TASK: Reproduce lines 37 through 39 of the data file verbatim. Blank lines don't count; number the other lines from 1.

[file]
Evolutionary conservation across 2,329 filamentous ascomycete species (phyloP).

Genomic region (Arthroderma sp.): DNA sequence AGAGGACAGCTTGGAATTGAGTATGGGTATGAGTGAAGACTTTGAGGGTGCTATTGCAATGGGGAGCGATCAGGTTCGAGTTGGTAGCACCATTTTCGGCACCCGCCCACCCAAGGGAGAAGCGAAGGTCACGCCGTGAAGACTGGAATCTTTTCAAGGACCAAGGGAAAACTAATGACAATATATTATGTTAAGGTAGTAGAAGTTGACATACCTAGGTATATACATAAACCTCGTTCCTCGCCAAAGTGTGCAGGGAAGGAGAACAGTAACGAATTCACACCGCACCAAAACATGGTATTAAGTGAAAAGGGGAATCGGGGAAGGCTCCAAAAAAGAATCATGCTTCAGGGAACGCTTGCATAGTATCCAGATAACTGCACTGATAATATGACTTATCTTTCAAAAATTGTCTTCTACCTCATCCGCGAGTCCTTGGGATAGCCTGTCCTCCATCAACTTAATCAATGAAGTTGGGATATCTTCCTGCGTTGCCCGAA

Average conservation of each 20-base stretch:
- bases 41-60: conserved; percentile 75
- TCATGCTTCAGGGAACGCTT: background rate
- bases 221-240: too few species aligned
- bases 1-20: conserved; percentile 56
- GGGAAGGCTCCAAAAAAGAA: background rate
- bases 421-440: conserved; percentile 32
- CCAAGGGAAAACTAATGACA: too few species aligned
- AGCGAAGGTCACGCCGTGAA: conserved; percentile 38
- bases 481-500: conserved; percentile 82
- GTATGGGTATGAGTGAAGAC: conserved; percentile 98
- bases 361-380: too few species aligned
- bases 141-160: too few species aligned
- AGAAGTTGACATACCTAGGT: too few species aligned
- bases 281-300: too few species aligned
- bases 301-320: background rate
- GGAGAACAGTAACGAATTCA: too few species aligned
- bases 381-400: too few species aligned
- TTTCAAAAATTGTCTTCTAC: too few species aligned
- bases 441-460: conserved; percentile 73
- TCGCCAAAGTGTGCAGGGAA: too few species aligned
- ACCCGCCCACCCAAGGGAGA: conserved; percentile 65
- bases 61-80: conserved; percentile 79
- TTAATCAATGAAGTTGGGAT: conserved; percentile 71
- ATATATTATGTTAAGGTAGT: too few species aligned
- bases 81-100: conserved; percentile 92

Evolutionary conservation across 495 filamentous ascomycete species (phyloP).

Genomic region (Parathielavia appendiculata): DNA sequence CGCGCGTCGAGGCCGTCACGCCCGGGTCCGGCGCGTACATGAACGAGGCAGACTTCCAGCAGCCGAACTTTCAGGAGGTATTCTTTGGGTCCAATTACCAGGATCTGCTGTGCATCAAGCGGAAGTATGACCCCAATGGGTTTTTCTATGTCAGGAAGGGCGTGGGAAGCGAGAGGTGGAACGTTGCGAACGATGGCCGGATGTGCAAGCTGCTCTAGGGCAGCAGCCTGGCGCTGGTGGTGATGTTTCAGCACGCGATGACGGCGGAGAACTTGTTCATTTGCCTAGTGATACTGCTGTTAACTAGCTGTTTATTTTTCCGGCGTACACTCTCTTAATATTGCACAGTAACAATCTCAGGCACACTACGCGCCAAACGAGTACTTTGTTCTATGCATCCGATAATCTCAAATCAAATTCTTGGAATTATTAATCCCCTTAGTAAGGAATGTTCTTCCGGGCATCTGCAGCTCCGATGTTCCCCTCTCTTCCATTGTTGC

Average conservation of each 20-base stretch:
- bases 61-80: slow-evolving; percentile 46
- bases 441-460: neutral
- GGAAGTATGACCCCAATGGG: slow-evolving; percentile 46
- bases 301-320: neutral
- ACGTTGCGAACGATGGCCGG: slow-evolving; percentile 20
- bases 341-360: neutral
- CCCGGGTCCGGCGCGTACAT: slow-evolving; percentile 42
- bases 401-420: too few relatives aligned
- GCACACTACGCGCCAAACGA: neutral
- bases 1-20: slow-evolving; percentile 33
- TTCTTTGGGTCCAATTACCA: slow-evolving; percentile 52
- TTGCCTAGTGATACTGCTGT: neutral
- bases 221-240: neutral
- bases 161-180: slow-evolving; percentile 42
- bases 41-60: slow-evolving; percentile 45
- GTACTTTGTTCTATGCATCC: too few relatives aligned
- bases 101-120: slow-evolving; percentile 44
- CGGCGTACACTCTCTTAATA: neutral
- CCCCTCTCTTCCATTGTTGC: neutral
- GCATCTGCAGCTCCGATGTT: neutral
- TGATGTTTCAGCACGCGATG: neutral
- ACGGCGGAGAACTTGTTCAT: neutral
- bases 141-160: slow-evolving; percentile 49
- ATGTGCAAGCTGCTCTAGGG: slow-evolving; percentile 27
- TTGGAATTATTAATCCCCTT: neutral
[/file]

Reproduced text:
- bases 341-360: neutral
- CCCGGGTCCGGCGCGTACAT: slow-evolving; percentile 42
- bases 401-420: too few relatives aligned